Develop Faster in Android Studio with the Optimizely IntelliJ Plugin
Optimizely Engineer, Tom Zurkan is all about efficiency. He built an IDE plugin, making it easier for developers to use Optimizely in all IntelliJ based products such as AndroidStudio, IntelliJ, GoLand, and PyCharm. Recently, Tom showcased his work in a mobile development session, where he explained how Optimizely’s iOS and Android SDKs work. He also
Optimizely Engineer, Tom Zurkan is all about efficiency. He built an IDE plugin, making it easier for developers to use Optimizely in all IntelliJ based products such as AndroidStudio, IntelliJ, GoLand, and PyCharm.
Recently, Tom showcased his work in a mobile development session, where he explained how Optimizely’s iOS and Android SDKs work. He also demonstrated how to use the IDE plugin to integrate feature flags and experiments more efficiently in Android Studio. Below are the key points from the session, which showed how Optimizely enables mobile development teams to manage features and experiments without extraneous app store updates. You can check out the full video here.
What can feature flagging do for mobile development teams?
Feature flags allow you to roll back, or suppress, app code without additional app store updates. Ideally, errors are detected before you submit to the app stores, but it’s nearly impossible to replicate every possible scenario that occurs out in the wild. Nobody wants a bug or a poor-performing feature tanking metrics and spurring negative app store reviews. Feature flagging and remote configuration mitigate these risks.
Remotely configuring a feature can mean enabling functionality for internal testers, beta groups, regions, premium users, or a percentage of your entire audience. Or it could mean updating how the feature behaves when enabled for said groups. The Optimizely UI allows feature toggling, gradual rollouts, tests, and updates without additional code deployments. Mobile development teams can limit the blast radius when bugs arise, avoid fire drills, iterate, and validate new features with real users in real-time.
How can you update app features without sending a new version to the app stores?
Optimizely Full Stack and our free feature flagging product Rollouts use the same lightweight SDKs to give product development teams the tools to manage features and experiments.
At a high-level, the SDKs are dynamically updated by a JSON datafile that relays information from the Optimizely dashboard to configure your application based on actions provisioned administrators can perform there.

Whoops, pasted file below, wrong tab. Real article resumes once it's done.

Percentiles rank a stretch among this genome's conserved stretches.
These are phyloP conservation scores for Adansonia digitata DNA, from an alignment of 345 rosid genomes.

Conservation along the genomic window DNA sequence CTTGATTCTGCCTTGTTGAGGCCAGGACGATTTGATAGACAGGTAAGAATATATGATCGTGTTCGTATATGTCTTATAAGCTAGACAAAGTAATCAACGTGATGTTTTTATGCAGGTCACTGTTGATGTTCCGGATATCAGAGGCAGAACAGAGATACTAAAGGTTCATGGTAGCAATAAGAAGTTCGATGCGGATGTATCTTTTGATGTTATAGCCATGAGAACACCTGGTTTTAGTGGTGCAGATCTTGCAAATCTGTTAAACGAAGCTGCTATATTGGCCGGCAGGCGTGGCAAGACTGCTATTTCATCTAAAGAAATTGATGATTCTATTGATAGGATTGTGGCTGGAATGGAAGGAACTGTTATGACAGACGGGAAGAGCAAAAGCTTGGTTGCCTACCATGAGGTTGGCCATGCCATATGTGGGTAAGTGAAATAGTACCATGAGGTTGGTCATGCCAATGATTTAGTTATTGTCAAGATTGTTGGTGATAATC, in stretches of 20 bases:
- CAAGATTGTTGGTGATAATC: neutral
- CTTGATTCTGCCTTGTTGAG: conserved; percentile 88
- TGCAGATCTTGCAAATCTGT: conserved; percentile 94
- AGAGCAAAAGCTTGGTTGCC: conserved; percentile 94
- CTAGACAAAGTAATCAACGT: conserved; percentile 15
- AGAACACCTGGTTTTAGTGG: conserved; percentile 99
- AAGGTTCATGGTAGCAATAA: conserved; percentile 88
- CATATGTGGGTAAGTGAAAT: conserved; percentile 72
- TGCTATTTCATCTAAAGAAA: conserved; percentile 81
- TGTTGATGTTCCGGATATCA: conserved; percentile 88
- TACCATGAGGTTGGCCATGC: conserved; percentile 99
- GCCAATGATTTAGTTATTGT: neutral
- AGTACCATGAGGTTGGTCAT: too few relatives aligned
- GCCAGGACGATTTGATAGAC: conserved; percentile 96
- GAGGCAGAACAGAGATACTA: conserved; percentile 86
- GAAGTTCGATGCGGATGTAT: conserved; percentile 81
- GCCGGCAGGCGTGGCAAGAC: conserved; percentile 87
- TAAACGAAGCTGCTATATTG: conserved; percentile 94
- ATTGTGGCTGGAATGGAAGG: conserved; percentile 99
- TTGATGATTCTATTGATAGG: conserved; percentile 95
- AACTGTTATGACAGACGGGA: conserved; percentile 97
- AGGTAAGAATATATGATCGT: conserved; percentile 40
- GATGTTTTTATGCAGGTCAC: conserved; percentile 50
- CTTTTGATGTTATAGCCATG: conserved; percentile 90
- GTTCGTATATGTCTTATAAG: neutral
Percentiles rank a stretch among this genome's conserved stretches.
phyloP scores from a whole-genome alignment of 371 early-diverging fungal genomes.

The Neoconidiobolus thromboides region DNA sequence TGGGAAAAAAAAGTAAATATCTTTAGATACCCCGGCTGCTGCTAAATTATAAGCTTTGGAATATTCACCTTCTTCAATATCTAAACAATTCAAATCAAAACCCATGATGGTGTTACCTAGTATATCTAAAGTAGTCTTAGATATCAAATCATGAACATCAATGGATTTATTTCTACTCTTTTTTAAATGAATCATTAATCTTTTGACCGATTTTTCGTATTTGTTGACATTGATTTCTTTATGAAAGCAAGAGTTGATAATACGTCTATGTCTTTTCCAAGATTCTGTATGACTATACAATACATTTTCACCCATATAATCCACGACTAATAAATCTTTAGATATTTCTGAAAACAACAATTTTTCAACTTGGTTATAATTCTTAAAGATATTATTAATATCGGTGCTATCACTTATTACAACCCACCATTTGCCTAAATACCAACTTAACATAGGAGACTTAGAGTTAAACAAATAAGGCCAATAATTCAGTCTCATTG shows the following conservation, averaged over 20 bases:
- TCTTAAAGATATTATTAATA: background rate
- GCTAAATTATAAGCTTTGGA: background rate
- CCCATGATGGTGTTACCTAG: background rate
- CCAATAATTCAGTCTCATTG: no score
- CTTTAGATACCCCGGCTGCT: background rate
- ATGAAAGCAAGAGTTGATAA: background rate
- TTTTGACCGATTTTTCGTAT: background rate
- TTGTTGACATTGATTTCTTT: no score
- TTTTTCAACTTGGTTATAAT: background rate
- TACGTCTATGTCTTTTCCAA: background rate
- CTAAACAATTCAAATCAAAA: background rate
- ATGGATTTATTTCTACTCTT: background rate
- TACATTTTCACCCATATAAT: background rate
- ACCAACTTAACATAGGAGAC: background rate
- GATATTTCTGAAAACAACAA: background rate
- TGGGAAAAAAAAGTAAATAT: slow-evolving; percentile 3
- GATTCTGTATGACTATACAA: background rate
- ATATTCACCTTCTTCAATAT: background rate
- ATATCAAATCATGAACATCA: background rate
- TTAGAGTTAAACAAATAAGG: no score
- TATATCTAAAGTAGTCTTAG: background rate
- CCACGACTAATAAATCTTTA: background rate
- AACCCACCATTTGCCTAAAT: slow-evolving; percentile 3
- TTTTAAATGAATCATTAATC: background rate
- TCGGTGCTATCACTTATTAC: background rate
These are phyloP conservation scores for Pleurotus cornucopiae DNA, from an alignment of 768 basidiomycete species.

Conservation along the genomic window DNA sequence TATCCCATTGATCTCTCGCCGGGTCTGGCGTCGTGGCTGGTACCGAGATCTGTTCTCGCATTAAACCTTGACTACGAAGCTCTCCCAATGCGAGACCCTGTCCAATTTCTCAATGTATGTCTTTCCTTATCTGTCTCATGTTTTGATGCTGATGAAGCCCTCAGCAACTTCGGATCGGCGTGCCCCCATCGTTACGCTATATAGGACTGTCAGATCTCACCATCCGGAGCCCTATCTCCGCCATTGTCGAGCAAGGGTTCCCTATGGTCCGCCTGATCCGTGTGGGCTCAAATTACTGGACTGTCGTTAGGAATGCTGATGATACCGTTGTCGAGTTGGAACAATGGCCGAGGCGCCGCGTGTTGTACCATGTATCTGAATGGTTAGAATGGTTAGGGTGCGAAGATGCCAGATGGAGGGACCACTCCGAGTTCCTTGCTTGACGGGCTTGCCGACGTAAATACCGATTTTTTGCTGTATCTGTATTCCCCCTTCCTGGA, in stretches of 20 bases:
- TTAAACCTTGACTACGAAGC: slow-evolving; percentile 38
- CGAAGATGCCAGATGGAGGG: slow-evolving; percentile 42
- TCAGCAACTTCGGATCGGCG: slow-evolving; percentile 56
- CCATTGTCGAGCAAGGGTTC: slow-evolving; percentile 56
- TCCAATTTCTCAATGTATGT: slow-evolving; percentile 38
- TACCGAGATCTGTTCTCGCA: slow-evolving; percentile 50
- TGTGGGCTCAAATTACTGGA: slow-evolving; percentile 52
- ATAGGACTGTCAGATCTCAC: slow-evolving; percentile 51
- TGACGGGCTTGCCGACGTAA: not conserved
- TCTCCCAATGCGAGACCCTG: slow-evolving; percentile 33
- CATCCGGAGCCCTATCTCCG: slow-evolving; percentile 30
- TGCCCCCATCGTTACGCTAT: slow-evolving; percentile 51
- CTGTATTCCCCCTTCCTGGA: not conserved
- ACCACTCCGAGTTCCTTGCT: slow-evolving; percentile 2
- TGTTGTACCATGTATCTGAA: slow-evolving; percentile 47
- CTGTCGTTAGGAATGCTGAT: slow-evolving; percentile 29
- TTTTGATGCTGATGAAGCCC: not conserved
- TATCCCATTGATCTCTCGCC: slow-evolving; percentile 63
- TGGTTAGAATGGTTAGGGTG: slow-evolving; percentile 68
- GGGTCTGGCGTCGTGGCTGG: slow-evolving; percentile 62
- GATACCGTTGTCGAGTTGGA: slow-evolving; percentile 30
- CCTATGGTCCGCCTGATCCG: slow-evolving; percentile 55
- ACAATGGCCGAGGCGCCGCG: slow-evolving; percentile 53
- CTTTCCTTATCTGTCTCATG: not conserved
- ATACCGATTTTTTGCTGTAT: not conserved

For example, you can control which features are enabled for which audience, see if any feature modifications exist and if experiments are running without rebuilding the app. Optimizely’s SDKs consistently bucket users for A/B testing and feature provisioning. Event tracking measures the success of the experiments.
Using the IntelliJ plugin for faster integration in Android/Java
The plugin provides shortcuts to look up and populate feature keys, variable keys, experiment keys, attribute keys, and event keys, as defined in the Optimizely dashboard. Below is an example using Android Studio to populate a feature key and its variable key in place. Autocomplete is also available in Go, Java, Kotlin, and Python if you are using a different language or feel more confident with using keyboard shortcuts.
You can use option-o e and ‘option-o f to list experiment and feature keys. Option-o v will list the variation or variable depending on the last experiment or feature chosen by auto-complete or from the options menu. Below is an example using the keyboard shortcuts. Notice how the feature variable type is not filtered.
You can also link through from the feature or experiment you’re working on in Android Studio to where it lives in the Optimizely dashboard with just a couple of clicks.
Lastly, Tom has added a debug dialog that allows you to try different combinations and audiences from a debug dialog. Below is an example of the debug dialog. In the first run, the user is not bucketed into the experiment because they do not meet the targeted audience’s conditions. The dialog output specifies exactly why the user does not match the audience. In the Java example below, adding a browser type will include the user in the audience. So, we add an attribute, set it to “chrome” and run again. Now, we are bucketed into the experiment. This would work in the same way for Android, but rather than browser, you might add audience attributes like locale, subscription status, or app/OS version.
Watch the full session with Tom to learn more about making your mobile apps more dynamic and resilient with feature flagging and experimentation. Not ready to invest in experimentation, but want the benefits of feature flagging and remote configuration? Try our free Rollouts product.